I have the best family I could ever ask for and for that, I don’t care if I can’t fix anything anymore.

Until next time . . .

One Battle Over, One Just Beginning

Yesterday, we laid my Mother to rest. Her battle with Alzheimer’s was over and she could, once again, think with a clear mind and live out her eternity in peace.

It’s always hard  to say good-bye to a loved one. In the past, I’ve had to say good-bye to Friends, Grandparents, Aunts and Uncles, Cousins, a Niece and Nephew, and my Father. I knew it would be hard to say good-bye to my Mother, I just didn’t know “HOW” hard.

Previous to her physical departure, Alzheimer’s took her memory, her speech and her ability to take care of herself. A stroke led to her not being able to swallow liquids or food. This led to her final demise. “Garden of Memories” did an outstanding job of erasing the effects Alzheimer’s had on my Mother. My sister and sister-in-law dressed her in clothes they knew she would have loved. She was once again, in death, restored to her lady-like stature. Although that was beautiful, I was not ready for the amount of tears that would flow from within me.

You see, not only do my Mother and I share a “Mother/Son Bond,” we also share Alzheimer’s.

Riding to the funeral home, during the visitation, praying during mass and finally saying good-bye at the gravesite, I couldn’t help but think, “What will my Alzheimer’s journey be like and how will it end?”

Ever since I was diagnosed with Early Onset Alzheimer’s I started researching this horrible disease. One thing that stood out is that it is one of the most under-funded, under researched diseases. I know there are some medications on the market right now that may assist in “slowing the progress” of Alzheimer’s but there is no cure. If a cure is discovered, by the time it’s available for consumers, the cost will probably be astronomical and will be too late to do me any good.

I keep telling my self I can’t worry about what will be, so I’m committing myself to concentrate on the here and now. I have a family that loves me and cares deeply about my well being. I want to give them all the love I can possibly give. I want to make good, positive memories with them, that, although I will forget in the future, they will retain. I want to spend more time with my brothers and sister and their families to create memories with them and for them. I want my friends to know how much I care for them, what their friendship means to me and how much I appreciate them.

I will fight this fight as long as I possibly can.

This is such a cruel disease. I know there’s a reason for everything, but I can’t help question it’s existence or what purpose it serves. That goes for every disease. I know I’ll never know or understand, but that won’t stop me from wondering. Until that time, I will be an Advocate for Alzheimer’s. I will bring attention to this disease, I will do my best to raise money for this disease and hope and pray for a cure.

Mom, thank you for a lifetime of memories. I cherish each and every one and I will hold onto them as long as I can. No matter what my future holds, you will always be in my heart!

10 Warning Signs of Alzheimer’s

10 Warning Signs of Alzheimer’s

I came across this blog this morning and I felt it was important to share.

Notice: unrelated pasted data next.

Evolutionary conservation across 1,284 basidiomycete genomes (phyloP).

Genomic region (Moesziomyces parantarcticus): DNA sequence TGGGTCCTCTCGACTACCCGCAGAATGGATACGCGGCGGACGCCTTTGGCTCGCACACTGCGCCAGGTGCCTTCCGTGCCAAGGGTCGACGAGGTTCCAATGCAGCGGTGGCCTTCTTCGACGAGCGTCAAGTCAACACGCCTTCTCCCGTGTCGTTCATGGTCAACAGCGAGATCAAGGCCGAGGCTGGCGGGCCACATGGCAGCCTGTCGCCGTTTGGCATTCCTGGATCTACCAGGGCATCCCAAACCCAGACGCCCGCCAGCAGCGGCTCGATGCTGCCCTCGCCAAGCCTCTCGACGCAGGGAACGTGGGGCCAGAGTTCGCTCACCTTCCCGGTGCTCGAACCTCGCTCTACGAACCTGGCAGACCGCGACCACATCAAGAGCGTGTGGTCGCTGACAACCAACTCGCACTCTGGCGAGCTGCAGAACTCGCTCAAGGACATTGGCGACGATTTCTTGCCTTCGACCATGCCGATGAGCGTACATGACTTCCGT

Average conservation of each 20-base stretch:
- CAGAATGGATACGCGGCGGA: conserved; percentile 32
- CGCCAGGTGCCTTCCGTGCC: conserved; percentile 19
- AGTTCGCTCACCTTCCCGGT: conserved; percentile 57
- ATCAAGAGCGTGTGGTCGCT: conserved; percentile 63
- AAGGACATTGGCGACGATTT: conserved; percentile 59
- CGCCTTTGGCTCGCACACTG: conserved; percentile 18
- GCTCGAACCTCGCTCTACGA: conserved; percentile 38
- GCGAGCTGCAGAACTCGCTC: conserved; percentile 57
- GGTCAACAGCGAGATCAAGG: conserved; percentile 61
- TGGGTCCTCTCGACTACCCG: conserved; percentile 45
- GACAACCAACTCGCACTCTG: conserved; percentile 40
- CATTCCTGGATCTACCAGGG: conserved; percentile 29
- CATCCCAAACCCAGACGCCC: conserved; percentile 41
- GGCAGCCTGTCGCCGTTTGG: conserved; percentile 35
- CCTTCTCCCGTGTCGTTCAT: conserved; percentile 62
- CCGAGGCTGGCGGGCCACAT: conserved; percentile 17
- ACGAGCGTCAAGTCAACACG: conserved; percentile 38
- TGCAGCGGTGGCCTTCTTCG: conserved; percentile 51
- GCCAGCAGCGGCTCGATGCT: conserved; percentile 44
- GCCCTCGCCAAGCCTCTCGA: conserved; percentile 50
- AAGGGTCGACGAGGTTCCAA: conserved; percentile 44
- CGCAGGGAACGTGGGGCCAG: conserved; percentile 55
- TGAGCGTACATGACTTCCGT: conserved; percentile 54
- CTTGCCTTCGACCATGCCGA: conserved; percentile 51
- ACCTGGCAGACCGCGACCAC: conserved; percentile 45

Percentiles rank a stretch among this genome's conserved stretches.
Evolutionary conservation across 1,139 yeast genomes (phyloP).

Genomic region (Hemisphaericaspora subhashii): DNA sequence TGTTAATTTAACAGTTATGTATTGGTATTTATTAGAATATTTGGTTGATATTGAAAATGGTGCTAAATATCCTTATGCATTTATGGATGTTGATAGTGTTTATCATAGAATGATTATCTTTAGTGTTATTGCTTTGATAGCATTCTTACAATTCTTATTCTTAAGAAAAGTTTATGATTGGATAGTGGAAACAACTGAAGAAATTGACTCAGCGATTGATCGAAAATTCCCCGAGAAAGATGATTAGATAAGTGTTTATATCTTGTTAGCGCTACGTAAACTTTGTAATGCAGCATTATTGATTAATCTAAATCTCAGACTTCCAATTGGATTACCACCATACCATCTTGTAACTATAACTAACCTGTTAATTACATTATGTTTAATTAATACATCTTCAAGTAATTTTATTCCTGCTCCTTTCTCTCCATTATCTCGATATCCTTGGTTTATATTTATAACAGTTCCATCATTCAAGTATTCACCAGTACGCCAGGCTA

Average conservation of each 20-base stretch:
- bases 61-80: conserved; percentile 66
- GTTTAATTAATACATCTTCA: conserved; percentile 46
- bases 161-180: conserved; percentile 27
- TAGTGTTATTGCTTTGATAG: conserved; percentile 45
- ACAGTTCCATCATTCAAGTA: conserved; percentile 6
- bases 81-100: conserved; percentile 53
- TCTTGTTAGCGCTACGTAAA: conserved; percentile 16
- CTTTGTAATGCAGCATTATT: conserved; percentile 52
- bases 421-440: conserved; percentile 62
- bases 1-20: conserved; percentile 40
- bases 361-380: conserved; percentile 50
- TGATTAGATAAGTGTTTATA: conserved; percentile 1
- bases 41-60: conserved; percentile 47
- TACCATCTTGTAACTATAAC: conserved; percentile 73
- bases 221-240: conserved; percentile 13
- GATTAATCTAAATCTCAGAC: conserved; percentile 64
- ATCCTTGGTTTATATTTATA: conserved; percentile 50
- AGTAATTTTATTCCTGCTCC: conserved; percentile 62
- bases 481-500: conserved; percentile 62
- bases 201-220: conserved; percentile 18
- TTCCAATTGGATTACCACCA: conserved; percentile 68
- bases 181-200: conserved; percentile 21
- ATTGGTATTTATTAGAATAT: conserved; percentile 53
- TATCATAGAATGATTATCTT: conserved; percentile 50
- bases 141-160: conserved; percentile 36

I am asked all the time, “How did you know you had Early Onset Alzheimer’s?”, “What made you go see a Doctor?”.
Well, I could answer those questions in my own words but since someone already did that, I will let you read part of the blog.

10 warning signs of Alzheimer’s disease

1. Memory loss that affects daily functioning: Most people forget things like names occasionally and recall them later; a person with Alzheimer’s may forget things more often and not remember them, especially more recent occurrences.

2. Difficulty performing familiar tasks: A person with Alzheimer’s may have trouble with long-familiar tasks, such as preparing a meal.

3. Problems with language: Everyone has trouble finding the right word on occasion; someone with Alzheimer’s may forget simple words or substitute words, making sentences difficult to understand.

4. Disorientation of time and place: It’s normal to forget the day of the week or one’s destination — for a moment. With Alzheimer’s, a person can become lost on their own street, not knowing how they got there or how to get home.

5. Poor or decreased judgment: A person with Alzheimer’s disease may wear heavy clothing on a hot day, for instance.

6. Problems with abstract thinking: People may sometimes have difficulty balancing a cheque book, for instance; someone with Alzheimer’s may have significant difficulty with such tasks, possibly not recognizing what numbers in the cheque book mean.

7. Misplacing objects: Anyone can temporarily misplace a wallet or keys; someone with Alzheimer’s may put items in inappropriate places: an iron in the freezer or a wristwatch in the sugar bowl.

8. Change in mood and behaviour: While everyone experiences sadness and other moods on occasion, those with Alzheimer’s can exhibit mood swings — from calm to tears to anger — for no apparent reason.

9. Change in personality: A person with Alzheimer’s can become confused, suspicious or withdrawn. Apathy, fearfulness or acting out of character may also occur.

10. Loss of initiative: Temporary loss of interest in activities can occur in most people; someone with Alzheimer’s may become passive, and require cues and prompting to become involved.

Source: Alzheimer Society of Canada.
Online: www.alzheimer.ca/en

If you are exhibiting any of these signs or if your family recognizes any of these signs, it is in your best interest to et checked.